Page Banner

United States Department of Agriculture

Agricultural Research Service

Title: Phenolic Content and Antioxidant Activity of Extracts from Whole Buckwheat (Fagopyrum esculentum Moench) With or Without Microwave Irradiation

Authors
item INGLETT, GEORGE
item Rose, Devin
item CHEN, DIEJUN
item BISWAS, ATANU

Submitted to: Journal of Food Chemistry
Publication Type: Peer Reviewed Journal
Publication Acceptance Date: July 22, 2009
Publication Date: July 26, 2009
Citation: Inglett, G.E., Rose, D.J., Chen, D., Biswas, A. 2009. Phenolic Content and Antioxidant Activity of Extracts from Whole Buckwheat (Fagopyrum esculentum Moench) With or Without Microwave Irradiation. Journal of Food Chemistry. 119:1216-1219.

Interpretive Summary: This research on buckwheat extract with enhanced phenolic content and antioxidant activity will benefit the food manufacturers and nutraceutical companies in their ability to improve nutrition of human diets. Many of the health benefits of buckwheat have been attributed to its high levels of phenolic compounds, which exhibit antioxidant activity. In contrast to most cereal grains, buckwheat contains a majority of phenolic compouns present in the free form, allowing their extraction with proper solvents. The purpose of this study was to evaluate the effectiveness of extracting phenolic compounds with antioxidant activity from buckwheat using microwave irradiation or a water bath at various temperatures. The phenolic content of extracts increased with increasing temperature and in general, phenolic contents in microwave irradiated extracts were higher than those heated with a water bath. This study showed that microwave irradiation can be used to obtain buckwheat extracts with higher phenolic content and similar antioxidant activity as extracts heated in a water bath.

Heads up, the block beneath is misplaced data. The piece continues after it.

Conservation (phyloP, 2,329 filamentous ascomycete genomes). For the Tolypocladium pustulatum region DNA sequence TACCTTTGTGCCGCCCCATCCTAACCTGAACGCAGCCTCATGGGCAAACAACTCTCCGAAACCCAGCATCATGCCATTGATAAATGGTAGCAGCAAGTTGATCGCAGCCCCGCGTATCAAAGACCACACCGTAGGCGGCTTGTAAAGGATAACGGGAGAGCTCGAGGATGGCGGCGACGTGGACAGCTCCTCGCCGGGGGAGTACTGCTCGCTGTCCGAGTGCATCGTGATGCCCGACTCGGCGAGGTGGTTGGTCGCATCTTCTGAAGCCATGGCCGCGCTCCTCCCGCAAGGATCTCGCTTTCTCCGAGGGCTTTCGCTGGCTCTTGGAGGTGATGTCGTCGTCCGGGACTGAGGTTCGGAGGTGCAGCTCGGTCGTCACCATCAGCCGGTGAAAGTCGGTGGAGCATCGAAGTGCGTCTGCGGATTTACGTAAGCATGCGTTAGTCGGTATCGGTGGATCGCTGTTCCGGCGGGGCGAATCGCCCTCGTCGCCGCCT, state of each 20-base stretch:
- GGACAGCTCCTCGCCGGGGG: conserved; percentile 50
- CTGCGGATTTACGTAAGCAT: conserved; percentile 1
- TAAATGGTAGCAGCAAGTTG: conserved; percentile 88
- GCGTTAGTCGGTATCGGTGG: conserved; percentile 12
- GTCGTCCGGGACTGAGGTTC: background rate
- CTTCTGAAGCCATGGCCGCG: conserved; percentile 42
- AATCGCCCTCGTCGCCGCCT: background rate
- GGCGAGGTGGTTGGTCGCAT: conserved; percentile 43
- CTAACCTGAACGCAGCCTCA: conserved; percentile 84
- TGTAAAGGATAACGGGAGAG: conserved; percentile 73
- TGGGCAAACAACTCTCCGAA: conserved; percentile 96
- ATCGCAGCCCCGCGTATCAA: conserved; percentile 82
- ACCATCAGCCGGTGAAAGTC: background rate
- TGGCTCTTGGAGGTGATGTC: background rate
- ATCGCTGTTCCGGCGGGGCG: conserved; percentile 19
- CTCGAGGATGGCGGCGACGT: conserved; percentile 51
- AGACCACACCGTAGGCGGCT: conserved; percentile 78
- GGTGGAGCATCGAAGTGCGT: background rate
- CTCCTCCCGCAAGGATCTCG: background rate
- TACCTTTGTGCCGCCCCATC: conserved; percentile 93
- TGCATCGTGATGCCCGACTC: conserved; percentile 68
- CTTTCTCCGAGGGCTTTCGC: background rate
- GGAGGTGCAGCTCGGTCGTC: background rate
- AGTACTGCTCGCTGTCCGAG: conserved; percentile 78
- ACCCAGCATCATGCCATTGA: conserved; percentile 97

Technical Abstract: The purpose of this study was to evaluate the effectiveness of extracting phenolic compounds and antioxidant activity from buckwheat with water, 50% aqueous ethanol, or 100% ethanol using microwave irradiation or a water bath for 15 min at various temperatures (23 – 150 °C). The phenolic content of extracts increased with increasing temperature. In general, phenolic contents in microwave irradiated extracts were higher than those heated with a water bath. The highest phenolic content was observed in the buckwheat extract that had been microwave irradiated in 50% aqueous ethanol at 150 °C. The highest antioxidant activities were found in the 100% ethanol extracts corresponding to the highest extraction temperatures (100 and 150 °C), independent of heat source. This study showed that microwave irradiation can be used to obtain buckwheat extracts with higher phenolic content and similar antioxidant activity as extracts heated in a water bath.

Last Modified: 9/10/2014